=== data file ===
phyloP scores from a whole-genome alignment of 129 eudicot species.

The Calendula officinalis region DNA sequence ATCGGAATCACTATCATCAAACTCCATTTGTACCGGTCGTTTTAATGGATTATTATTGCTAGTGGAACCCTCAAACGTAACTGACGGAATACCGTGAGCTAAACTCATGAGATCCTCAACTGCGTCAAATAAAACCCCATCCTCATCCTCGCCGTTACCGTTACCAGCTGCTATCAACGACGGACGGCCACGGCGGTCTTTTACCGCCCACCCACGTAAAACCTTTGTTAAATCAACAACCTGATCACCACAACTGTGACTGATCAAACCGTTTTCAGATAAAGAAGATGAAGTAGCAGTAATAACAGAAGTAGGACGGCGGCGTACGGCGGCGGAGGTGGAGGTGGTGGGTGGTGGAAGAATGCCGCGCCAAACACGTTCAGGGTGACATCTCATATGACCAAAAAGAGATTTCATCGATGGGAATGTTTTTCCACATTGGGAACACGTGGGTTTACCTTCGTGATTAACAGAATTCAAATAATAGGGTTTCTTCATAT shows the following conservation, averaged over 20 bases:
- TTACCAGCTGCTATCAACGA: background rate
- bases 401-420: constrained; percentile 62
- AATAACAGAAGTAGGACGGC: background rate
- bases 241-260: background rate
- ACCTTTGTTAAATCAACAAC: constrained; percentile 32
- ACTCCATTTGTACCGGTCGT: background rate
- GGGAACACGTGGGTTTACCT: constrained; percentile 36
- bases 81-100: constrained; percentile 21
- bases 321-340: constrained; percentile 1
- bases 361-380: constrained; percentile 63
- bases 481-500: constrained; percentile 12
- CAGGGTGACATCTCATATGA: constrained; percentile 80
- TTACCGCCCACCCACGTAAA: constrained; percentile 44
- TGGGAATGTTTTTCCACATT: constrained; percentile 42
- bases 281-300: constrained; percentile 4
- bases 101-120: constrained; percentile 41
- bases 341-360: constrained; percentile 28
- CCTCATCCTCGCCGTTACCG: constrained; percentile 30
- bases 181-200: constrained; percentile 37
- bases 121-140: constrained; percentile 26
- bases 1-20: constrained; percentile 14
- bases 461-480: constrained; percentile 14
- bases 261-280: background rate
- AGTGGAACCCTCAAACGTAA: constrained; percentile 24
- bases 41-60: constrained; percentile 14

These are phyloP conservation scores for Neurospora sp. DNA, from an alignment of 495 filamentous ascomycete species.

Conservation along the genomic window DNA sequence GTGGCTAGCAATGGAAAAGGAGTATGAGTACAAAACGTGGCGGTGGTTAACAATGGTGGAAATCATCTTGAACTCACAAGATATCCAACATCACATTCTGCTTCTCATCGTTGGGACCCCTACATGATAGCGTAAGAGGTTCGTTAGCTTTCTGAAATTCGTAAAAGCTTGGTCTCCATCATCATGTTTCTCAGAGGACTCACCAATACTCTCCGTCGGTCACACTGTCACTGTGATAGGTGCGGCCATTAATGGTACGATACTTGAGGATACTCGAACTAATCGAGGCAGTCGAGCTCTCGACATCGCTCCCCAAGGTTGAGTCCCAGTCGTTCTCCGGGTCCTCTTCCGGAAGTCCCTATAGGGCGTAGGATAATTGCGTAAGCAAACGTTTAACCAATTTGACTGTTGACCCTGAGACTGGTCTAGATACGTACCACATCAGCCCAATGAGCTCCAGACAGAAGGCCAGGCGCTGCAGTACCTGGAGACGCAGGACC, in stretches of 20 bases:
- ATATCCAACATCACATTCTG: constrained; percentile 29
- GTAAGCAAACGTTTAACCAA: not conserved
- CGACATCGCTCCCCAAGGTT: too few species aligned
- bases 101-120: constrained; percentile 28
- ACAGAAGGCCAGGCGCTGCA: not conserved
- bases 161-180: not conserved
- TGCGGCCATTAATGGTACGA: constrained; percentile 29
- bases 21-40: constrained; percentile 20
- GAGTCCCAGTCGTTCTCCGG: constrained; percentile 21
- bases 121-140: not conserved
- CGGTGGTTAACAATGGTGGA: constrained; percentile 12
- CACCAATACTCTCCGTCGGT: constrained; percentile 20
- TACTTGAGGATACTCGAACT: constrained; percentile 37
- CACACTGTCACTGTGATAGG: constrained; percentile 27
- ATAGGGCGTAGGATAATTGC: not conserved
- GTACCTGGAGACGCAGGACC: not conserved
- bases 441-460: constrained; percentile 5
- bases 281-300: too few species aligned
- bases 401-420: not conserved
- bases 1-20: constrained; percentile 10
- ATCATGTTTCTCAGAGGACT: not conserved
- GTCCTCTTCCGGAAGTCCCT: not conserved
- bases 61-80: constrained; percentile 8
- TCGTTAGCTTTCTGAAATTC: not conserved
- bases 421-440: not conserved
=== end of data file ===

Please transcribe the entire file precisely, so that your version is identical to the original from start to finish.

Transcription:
phyloP scores from a whole-genome alignment of 129 eudicot species.

The Calendula officinalis region DNA sequence ATCGGAATCACTATCATCAAACTCCATTTGTACCGGTCGTTTTAATGGATTATTATTGCTAGTGGAACCCTCAAACGTAACTGACGGAATACCGTGAGCTAAACTCATGAGATCCTCAACTGCGTCAAATAAAACCCCATCCTCATCCTCGCCGTTACCGTTACCAGCTGCTATCAACGACGGACGGCCACGGCGGTCTTTTACCGCCCACCCACGTAAAACCTTTGTTAAATCAACAACCTGATCACCACAACTGTGACTGATCAAACCGTTTTCAGATAAAGAAGATGAAGTAGCAGTAATAACAGAAGTAGGACGGCGGCGTACGGCGGCGGAGGTGGAGGTGGTGGGTGGTGGAAGAATGCCGCGCCAAACACGTTCAGGGTGACATCTCATATGACCAAAAAGAGATTTCATCGATGGGAATGTTTTTCCACATTGGGAACACGTGGGTTTACCTTCGTGATTAACAGAATTCAAATAATAGGGTTTCTTCATAT shows the following conservation, averaged over 20 bases:
- TTACCAGCTGCTATCAACGA: background rate
- bases 401-420: constrained; percentile 62
- AATAACAGAAGTAGGACGGC: background rate
- bases 241-260: background rate
- ACCTTTGTTAAATCAACAAC: constrained; percentile 32
- ACTCCATTTGTACCGGTCGT: background rate
- GGGAACACGTGGGTTTACCT: constrained; percentile 36
- bases 81-100: constrained; percentile 21
- bases 321-340: constrained; percentile 1
- bases 361-380: constrained; percentile 63
- bases 481-500: constrained; percentile 12
- CAGGGTGACATCTCATATGA: constrained; percentile 80
- TTACCGCCCACCCACGTAAA: constrained; percentile 44
- TGGGAATGTTTTTCCACATT: constrained; percentile 42
- bases 281-300: constrained; percentile 4
- bases 101-120: constrained; percentile 41
- bases 341-360: constrained; percentile 28
- CCTCATCCTCGCCGTTACCG: constrained; percentile 30
- bases 181-200: constrained; percentile 37
- bases 121-140: constrained; percentile 26
- bases 1-20: constrained; percentile 14
- bases 461-480: constrained; percentile 14
- bases 261-280: background rate
- AGTGGAACCCTCAAACGTAA: constrained; percentile 24
- bases 41-60: constrained; percentile 14

These are phyloP conservation scores for Neurospora sp. DNA, from an alignment of 495 filamentous ascomycete species.

Conservation along the genomic window DNA sequence GTGGCTAGCAATGGAAAAGGAGTATGAGTACAAAACGTGGCGGTGGTTAACAATGGTGGAAATCATCTTGAACTCACAAGATATCCAACATCACATTCTGCTTCTCATCGTTGGGACCCCTACATGATAGCGTAAGAGGTTCGTTAGCTTTCTGAAATTCGTAAAAGCTTGGTCTCCATCATCATGTTTCTCAGAGGACTCACCAATACTCTCCGTCGGTCACACTGTCACTGTGATAGGTGCGGCCATTAATGGTACGATACTTGAGGATACTCGAACTAATCGAGGCAGTCGAGCTCTCGACATCGCTCCCCAAGGTTGAGTCCCAGTCGTTCTCCGGGTCCTCTTCCGGAAGTCCCTATAGGGCGTAGGATAATTGCGTAAGCAAACGTTTAACCAATTTGACTGTTGACCCTGAGACTGGTCTAGATACGTACCACATCAGCCCAATGAGCTCCAGACAGAAGGCCAGGCGCTGCAGTACCTGGAGACGCAGGACC, in stretches of 20 bases:
- ATATCCAACATCACATTCTG: constrained; percentile 29
- GTAAGCAAACGTTTAACCAA: not conserved
- CGACATCGCTCCCCAAGGTT: too few species aligned
- bases 101-120: constrained; percentile 28
- ACAGAAGGCCAGGCGCTGCA: not conserved
- bases 161-180: not conserved
- TGCGGCCATTAATGGTACGA: constrained; percentile 29
- bases 21-40: constrained; percentile 20
- GAGTCCCAGTCGTTCTCCGG: constrained; percentile 21
- bases 121-140: not conserved
- CGGTGGTTAACAATGGTGGA: constrained; percentile 12
- CACCAATACTCTCCGTCGGT: constrained; percentile 20
- TACTTGAGGATACTCGAACT: constrained; percentile 37
- CACACTGTCACTGTGATAGG: constrained; percentile 27
- ATAGGGCGTAGGATAATTGC: not conserved
- GTACCTGGAGACGCAGGACC: not conserved
- bases 441-460: constrained; percentile 5
- bases 281-300: too few species aligned
- bases 401-420: not conserved
- bases 1-20: constrained; percentile 10
- ATCATGTTTCTCAGAGGACT: not conserved
- GTCCTCTTCCGGAAGTCCCT: not conserved
- bases 61-80: constrained; percentile 8
- TCGTTAGCTTTCTGAAATTC: not conserved
- bases 421-440: not conserved